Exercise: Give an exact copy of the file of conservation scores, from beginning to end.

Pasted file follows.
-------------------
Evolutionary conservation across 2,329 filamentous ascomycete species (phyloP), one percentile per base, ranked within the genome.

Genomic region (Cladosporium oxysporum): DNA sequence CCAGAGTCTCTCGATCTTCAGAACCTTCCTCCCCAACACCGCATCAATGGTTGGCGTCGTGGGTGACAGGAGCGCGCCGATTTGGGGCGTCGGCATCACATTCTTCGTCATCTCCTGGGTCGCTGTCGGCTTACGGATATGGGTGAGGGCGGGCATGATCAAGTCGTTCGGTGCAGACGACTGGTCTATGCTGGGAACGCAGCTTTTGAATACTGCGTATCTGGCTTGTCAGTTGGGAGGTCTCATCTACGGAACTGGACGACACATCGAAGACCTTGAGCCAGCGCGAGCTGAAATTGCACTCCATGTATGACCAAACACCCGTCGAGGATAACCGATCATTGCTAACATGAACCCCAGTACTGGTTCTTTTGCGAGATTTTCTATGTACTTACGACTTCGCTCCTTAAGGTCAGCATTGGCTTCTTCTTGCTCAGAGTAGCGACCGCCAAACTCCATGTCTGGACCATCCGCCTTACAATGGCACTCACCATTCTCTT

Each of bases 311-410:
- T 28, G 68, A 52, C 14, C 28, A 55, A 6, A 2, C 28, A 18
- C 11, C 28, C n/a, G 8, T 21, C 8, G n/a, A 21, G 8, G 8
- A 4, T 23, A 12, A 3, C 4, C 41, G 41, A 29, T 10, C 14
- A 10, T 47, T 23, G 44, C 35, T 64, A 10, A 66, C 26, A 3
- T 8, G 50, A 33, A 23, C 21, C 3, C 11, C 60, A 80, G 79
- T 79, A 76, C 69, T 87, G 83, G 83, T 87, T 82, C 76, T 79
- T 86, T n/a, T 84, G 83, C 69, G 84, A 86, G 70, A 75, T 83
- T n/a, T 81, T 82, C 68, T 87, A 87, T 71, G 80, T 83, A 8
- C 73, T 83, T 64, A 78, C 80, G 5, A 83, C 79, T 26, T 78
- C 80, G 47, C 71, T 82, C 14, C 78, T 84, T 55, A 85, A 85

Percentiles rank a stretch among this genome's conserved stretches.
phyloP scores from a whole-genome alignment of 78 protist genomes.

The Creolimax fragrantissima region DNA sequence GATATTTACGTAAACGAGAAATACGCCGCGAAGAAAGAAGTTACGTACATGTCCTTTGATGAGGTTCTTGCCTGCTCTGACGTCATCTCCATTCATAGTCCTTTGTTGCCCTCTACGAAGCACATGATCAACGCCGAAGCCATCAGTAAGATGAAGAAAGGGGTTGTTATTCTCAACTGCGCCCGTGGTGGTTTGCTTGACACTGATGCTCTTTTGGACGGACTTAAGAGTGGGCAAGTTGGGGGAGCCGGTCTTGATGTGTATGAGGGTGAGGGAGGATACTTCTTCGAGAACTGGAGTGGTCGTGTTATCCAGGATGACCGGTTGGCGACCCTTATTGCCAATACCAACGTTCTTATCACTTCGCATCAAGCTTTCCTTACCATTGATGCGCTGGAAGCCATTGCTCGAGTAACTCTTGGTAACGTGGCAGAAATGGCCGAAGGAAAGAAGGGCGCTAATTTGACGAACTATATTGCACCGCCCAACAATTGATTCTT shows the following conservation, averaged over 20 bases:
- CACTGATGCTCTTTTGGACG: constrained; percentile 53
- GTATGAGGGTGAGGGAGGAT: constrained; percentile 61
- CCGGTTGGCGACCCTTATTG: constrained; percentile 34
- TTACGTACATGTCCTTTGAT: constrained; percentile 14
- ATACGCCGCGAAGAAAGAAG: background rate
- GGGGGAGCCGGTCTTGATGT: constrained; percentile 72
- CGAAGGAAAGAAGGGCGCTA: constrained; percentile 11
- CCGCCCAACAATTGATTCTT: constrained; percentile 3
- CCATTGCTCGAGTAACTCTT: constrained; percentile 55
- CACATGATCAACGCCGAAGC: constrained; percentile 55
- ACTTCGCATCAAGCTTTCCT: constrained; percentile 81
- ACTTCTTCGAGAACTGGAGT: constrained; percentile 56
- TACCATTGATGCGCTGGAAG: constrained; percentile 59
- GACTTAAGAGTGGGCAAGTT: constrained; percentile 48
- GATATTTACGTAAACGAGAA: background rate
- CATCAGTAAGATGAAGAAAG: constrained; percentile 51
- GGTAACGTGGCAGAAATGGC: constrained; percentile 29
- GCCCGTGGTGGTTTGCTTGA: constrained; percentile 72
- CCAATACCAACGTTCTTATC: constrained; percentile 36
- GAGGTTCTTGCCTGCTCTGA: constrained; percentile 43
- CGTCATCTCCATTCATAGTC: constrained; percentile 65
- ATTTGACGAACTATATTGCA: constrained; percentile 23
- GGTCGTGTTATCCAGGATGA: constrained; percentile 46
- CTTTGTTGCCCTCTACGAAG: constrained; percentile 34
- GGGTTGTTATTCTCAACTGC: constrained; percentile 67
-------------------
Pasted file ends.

Evolutionary conservation across 2,329 filamentous ascomycete species (phyloP), one percentile per base, ranked within the genome.

Genomic region (Cladosporium oxysporum): DNA sequence CCAGAGTCTCTCGATCTTCAGAACCTTCCTCCCCAACACCGCATCAATGGTTGGCGTCGTGGGTGACAGGAGCGCGCCGATTTGGGGCGTCGGCATCACATTCTTCGTCATCTCCTGGGTCGCTGTCGGCTTACGGATATGGGTGAGGGCGGGCATGATCAAGTCGTTCGGTGCAGACGACTGGTCTATGCTGGGAACGCAGCTTTTGAATACTGCGTATCTGGCTTGTCAGTTGGGAGGTCTCATCTACGGAACTGGACGACACATCGAAGACCTTGAGCCAGCGCGAGCTGAAATTGCACTCCATGTATGACCAAACACCCGTCGAGGATAACCGATCATTGCTAACATGAACCCCAGTACTGGTTCTTTTGCGAGATTTTCTATGTACTTACGACTTCGCTCCTTAAGGTCAGCATTGGCTTCTTCTTGCTCAGAGTAGCGACCGCCAAACTCCATGTCTGGACCATCCGCCTTACAATGGCACTCACCATTCTCTT

Each of bases 311-410:
- T 28, G 68, A 52, C 14, C 28, A 55, A 6, A 2, C 28, A 18
- C 11, C 28, C n/a, G 8, T 21, C 8, G n/a, A 21, G 8, G 8
- A 4, T 23, A 12, A 3, C 4, C 41, G 41, A 29, T 10, C 14
- A 10, T 47, T 23, G 44, C 35, T 64, A 10, A 66, C 26, A 3
- T 8, G 50, A 33, A 23, C 21, C 3, C 11, C 60, A 80, G 79
- T 79, A 76, C 69, T 87, G 83, G 83, T 87, T 82, C 76, T 79
- T 86, T n/a, T 84, G 83, C 69, G 84, A 86, G 70, A 75, T 83
- T n/a, T 81, T 82, C 68, T 87, A 87, T 71, G 80, T 83, A 8
- C 73, T 83, T 64, A 78, C 80, G 5, A 83, C 79, T 26, T 78
- C 80, G 47, C 71, T 82, C 14, C 78, T 84, T 55, A 85, A 85

Percentiles rank a stretch among this genome's conserved stretches.
phyloP scores from a whole-genome alignment of 78 protist genomes.

The Creolimax fragrantissima region DNA sequence GATATTTACGTAAACGAGAAATACGCCGCGAAGAAAGAAGTTACGTACATGTCCTTTGATGAGGTTCTTGCCTGCTCTGACGTCATCTCCATTCATAGTCCTTTGTTGCCCTCTACGAAGCACATGATCAACGCCGAAGCCATCAGTAAGATGAAGAAAGGGGTTGTTATTCTCAACTGCGCCCGTGGTGGTTTGCTTGACACTGATGCTCTTTTGGACGGACTTAAGAGTGGGCAAGTTGGGGGAGCCGGTCTTGATGTGTATGAGGGTGAGGGAGGATACTTCTTCGAGAACTGGAGTGGTCGTGTTATCCAGGATGACCGGTTGGCGACCCTTATTGCCAATACCAACGTTCTTATCACTTCGCATCAAGCTTTCCTTACCATTGATGCGCTGGAAGCCATTGCTCGAGTAACTCTTGGTAACGTGGCAGAAATGGCCGAAGGAAAGAAGGGCGCTAATTTGACGAACTATATTGCACCGCCCAACAATTGATTCTT shows the following conservation, averaged over 20 bases:
- CACTGATGCTCTTTTGGACG: constrained; percentile 53
- GTATGAGGGTGAGGGAGGAT: constrained; percentile 61
- CCGGTTGGCGACCCTTATTG: constrained; percentile 34
- TTACGTACATGTCCTTTGAT: constrained; percentile 14
- ATACGCCGCGAAGAAAGAAG: background rate
- GGGGGAGCCGGTCTTGATGT: constrained; percentile 72
- CGAAGGAAAGAAGGGCGCTA: constrained; percentile 11
- CCGCCCAACAATTGATTCTT: constrained; percentile 3
- CCATTGCTCGAGTAACTCTT: constrained; percentile 55
- CACATGATCAACGCCGAAGC: constrained; percentile 55
- ACTTCGCATCAAGCTTTCCT: constrained; percentile 81
- ACTTCTTCGAGAACTGGAGT: constrained; percentile 56
- TACCATTGATGCGCTGGAAG: constrained; percentile 59
- GACTTAAGAGTGGGCAAGTT: constrained; percentile 48
- GATATTTACGTAAACGAGAA: background rate
- CATCAGTAAGATGAAGAAAG: constrained; percentile 51
- GGTAACGTGGCAGAAATGGC: constrained; percentile 29
- GCCCGTGGTGGTTTGCTTGA: constrained; percentile 72
- CCAATACCAACGTTCTTATC: constrained; percentile 36
- GAGGTTCTTGCCTGCTCTGA: constrained; percentile 43
- CGTCATCTCCATTCATAGTC: constrained; percentile 65
- ATTTGACGAACTATATTGCA: constrained; percentile 23
- GGTCGTGTTATCCAGGATGA: constrained; percentile 46
- CTTTGTTGCCCTCTACGAAG: constrained; percentile 34
- GGGTTGTTATTCTCAACTGC: constrained; percentile 67